I love movies and television.  And I love the ins and the outs of Hollywood (OK – honestly I love it mostly so I can make fun of it, but still…).  And usually when the two come together (meaning movies or TV shows ABOUT Hollywood), it rarely works.  I mean there are hits…like The Player, Sunset Boulevard, or The Bad and the Beautiful.  But, mostly there are misses.  And then there are the movies that are set in the world of Hollywood but are more about other storylines and not really entirely focused on the movie business, such as Singin’ in the Rain, Hugo, Extras (well, that’s not HOLLYWOOD, per se, since it’s set in London, but it’s still a TV show about the movie/TV industry). 

Episodes, like Extras, is a joint television presentation between Showtime and the BBC (Extraswas between HBO and the BBC).  And the cast is British/American too.  The two main characters, TV screenwriters from London who move to Hollywood to “re-do” their hit UK show there, are British (Tamsin Greig as Beverly and Stephen Mangan as Sean).  But, the “actor” who gets the part in the American version of the show is played by VERY-American actor Matt LeBlanc, best known for the iconic Joey on the iconic sitcom Friends.  Because LeBlanc is the complete opposite of the character in the British version of the show, the entire show has to be re-worked to cater to LeBlanc’s younger, more attractive character.  This, naturally, causes tension between Beverly and Sean since they know they have “sold out” for success and money. 
The writing is rapier sharp…in all the right places.  The humor is dark and sarcastic but super witty.  The “Hollywood” characters have just the right tone of dishonesty/falseness.  And the relationship between Beverly and Sean has just the right amount of homesickness, selfishness and pride.  If you know anything at all about the goings-on of Hollywood, you will love this show.  Even if you do not know about or even enjoy the “Hollywood” scene, I’m still thinking you will love it. 
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A fun, lively film about an entertainer/magician/all-around-showman who has a final last hurrah in the spotlight, which is much more than he really deserves. John Malkovich comes across with a unique, completely original character that makes me respect him more as an actor. After playing bad guy after bad guy, his performances got a little monotonist. Here, though, Malkovich cannot be called anything but unusual and exceptional. The story of a “Kreskin-like” illusionist (actually, Buck Howard was inspired by The Amazing Kreskin, which you find out at the end) who we think is waning toward retirement. When he comes up with one last big idea to gain some popularity back, of course the audience thinks he’s crazy (which is pretty accurate). But, the idea, by some twist of fate, takes off and gives him more success than he’s ever had. The story itself is silly at times but Malkovich makes this movie with his quirky, distinctive performance.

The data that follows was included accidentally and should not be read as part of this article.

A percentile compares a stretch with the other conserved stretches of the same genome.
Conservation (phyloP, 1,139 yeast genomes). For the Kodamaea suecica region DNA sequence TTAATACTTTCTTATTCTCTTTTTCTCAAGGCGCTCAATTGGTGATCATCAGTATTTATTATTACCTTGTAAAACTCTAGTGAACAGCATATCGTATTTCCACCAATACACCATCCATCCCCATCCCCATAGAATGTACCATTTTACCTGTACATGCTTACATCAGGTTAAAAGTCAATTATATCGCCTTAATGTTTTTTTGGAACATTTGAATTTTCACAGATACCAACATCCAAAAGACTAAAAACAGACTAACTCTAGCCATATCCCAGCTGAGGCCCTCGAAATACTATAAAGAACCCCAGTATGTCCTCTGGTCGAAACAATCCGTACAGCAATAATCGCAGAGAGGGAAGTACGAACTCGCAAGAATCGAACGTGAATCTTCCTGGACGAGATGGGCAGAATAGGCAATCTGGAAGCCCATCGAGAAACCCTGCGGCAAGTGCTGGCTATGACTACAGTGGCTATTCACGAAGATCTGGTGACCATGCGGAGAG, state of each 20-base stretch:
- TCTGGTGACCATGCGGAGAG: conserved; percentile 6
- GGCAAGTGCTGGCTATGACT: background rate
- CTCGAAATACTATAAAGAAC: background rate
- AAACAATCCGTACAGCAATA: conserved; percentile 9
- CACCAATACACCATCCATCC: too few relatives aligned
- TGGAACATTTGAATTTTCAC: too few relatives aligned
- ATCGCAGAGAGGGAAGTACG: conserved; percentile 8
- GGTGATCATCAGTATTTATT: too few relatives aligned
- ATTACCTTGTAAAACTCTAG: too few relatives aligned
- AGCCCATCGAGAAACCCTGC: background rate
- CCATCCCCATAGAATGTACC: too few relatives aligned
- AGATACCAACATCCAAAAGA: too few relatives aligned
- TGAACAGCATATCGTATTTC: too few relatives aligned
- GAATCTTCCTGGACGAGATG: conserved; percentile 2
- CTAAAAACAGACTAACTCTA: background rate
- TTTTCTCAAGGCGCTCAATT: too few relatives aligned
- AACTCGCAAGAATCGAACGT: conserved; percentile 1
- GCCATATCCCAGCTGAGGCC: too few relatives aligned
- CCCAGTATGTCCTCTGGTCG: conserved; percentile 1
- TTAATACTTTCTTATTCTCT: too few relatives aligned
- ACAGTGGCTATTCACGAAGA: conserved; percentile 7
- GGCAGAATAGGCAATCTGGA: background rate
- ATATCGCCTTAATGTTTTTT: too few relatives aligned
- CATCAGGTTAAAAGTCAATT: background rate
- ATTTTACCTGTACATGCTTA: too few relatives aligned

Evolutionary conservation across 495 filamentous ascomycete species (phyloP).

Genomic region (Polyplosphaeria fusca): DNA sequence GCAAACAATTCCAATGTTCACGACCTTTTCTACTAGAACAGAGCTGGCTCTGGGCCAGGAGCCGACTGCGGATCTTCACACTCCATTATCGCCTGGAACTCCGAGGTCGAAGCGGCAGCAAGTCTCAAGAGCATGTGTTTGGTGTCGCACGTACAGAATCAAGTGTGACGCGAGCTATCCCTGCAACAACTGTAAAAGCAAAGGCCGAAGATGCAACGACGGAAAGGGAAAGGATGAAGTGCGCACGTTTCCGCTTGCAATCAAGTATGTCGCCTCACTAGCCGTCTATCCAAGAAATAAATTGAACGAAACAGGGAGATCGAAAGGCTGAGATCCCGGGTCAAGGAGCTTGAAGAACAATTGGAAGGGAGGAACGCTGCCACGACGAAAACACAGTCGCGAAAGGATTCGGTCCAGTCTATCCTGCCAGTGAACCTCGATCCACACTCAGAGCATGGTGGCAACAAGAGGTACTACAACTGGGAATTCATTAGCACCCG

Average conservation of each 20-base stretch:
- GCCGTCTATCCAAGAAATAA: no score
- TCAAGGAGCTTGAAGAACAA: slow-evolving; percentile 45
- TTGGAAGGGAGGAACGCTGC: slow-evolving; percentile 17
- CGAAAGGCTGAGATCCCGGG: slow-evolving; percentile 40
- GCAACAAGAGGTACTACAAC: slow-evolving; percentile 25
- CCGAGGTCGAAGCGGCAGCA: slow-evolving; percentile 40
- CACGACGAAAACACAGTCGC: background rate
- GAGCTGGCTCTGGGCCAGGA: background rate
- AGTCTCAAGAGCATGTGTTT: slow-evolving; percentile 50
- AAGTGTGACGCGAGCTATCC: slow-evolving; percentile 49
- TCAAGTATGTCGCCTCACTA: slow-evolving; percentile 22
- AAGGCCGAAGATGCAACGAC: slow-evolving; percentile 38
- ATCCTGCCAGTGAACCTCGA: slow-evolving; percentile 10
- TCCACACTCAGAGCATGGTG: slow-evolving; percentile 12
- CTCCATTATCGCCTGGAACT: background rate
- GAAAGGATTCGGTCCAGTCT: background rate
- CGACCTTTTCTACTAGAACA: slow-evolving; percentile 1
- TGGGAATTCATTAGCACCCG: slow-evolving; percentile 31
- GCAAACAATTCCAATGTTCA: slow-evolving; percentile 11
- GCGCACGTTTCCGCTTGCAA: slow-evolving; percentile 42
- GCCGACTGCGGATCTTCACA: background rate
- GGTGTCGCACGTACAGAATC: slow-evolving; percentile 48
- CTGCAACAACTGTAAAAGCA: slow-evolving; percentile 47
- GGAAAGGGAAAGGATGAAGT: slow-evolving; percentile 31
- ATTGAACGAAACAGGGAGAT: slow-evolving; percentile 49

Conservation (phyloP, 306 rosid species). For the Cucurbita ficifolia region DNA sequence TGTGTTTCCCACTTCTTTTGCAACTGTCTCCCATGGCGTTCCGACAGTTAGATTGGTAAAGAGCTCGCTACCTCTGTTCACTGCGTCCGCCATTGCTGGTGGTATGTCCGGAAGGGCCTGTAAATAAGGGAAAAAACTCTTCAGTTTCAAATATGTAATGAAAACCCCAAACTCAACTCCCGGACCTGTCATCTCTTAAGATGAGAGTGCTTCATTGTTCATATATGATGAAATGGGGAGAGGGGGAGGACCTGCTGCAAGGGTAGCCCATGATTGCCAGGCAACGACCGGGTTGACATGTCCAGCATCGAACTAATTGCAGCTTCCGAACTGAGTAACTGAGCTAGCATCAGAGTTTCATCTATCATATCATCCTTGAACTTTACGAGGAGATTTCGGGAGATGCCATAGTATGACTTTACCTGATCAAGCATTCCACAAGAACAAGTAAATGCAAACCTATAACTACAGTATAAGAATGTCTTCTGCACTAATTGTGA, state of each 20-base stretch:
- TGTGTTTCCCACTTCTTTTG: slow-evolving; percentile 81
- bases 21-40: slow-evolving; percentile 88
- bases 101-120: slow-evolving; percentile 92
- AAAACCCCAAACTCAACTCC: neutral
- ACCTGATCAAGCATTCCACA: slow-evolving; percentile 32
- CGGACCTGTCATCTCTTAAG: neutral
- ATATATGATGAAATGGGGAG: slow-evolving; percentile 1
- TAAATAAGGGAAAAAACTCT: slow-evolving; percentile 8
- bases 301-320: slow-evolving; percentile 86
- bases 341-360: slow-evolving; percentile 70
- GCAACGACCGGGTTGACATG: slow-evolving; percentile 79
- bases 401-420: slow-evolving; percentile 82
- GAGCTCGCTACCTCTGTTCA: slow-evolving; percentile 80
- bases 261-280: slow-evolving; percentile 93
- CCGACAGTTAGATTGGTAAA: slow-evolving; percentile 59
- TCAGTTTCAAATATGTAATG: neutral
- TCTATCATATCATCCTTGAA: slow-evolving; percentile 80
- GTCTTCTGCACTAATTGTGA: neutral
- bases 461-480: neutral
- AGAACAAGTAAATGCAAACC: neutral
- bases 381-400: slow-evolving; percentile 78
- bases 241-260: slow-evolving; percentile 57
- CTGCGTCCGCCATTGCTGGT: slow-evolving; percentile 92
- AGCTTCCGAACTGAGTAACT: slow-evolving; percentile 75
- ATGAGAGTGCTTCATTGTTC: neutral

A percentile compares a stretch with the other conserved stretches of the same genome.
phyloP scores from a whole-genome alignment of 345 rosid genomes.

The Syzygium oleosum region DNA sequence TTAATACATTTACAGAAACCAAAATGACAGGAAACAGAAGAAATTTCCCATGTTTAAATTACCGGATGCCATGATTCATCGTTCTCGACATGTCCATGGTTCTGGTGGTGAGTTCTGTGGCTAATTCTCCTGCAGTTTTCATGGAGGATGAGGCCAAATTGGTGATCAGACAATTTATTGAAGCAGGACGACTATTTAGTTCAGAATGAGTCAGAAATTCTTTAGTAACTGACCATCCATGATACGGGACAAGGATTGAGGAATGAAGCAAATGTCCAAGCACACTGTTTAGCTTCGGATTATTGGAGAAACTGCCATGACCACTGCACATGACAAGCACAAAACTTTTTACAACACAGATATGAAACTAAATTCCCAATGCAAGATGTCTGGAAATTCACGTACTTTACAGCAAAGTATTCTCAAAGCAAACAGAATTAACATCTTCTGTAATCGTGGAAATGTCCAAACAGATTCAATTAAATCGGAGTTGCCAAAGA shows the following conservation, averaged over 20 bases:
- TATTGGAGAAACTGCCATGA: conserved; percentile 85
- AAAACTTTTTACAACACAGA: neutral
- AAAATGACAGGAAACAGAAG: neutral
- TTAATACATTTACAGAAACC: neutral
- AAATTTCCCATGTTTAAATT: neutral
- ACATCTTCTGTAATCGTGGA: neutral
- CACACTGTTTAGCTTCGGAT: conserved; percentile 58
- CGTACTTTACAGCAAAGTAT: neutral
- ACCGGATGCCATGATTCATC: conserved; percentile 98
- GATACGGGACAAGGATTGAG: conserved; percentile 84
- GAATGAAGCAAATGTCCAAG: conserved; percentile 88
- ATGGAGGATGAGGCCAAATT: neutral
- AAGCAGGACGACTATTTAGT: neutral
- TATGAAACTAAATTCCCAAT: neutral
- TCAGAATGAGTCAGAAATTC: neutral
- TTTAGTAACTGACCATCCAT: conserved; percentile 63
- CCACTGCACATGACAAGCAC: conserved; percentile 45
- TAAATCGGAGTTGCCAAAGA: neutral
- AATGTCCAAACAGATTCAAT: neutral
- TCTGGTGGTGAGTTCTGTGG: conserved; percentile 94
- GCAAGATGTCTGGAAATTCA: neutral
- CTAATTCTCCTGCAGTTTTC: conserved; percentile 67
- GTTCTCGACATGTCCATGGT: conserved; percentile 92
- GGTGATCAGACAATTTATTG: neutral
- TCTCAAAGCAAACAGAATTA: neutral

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Interviews with Paul Newman, Robert Redford, Barbra Streisand and Clint Eastwood, done with moderator James Lipton’s trademark blue question cards, do not get any better. Anyone who likes film, has an interest in the film business, or even just likes any one of these actors needs to see this. Lipton starts, as usual, with childhood question, but quickly moves into the acting process and breaking into the business. All four actors are candid and forthright…especially Streisand, who I expected to be more buttoned-up. Newman was Lipton’s first guest so you will also see the evolution of the show as well. Lipton focuses mostly on the acting process and getting to the core of how their individual method works. A great study on acting, actors and film in general!

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In the world of show business, there is a lot of material for comedy. And The Office (the British television show) creators Ricky Gervais and Stephen Merchant use every last one of the opportunities for humor until the well is dry and until the audience is laughing so hard they cannot get off the couch to put the next disc in. Again, Gervais acts in the series also, as he did in The Office and his comic timing is just brilliant. He plays a struggling actor who makes a living as an extra in movies and TV. Unlike most extras, his character sees all of his “extra” roles as small, bit parts which will lead to larger and better roles. Naturally, this is not always the case, which adds to much of the humor. A series of “real” famous actors as guest stars helps make this comedy series a real winner.

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A dark, yet I’m sure realistic look at Hollywood in the 1950s through the eyes of a director, writer and actress. Kirk Douglas stars as the son of a vicious and unloved Hollywood studio head who even has to have his son bribe people to come to his funeral. His son, idealistic at first, soon has the movie business corrupt and harden him, just as it had done to his father. Told in a series of three flashbacks from each of the main players in Douglas’ life (the writer, the director and the actress), it is a well-done film that didn’t hold back any punches when it came to the truth about the movie business and its players.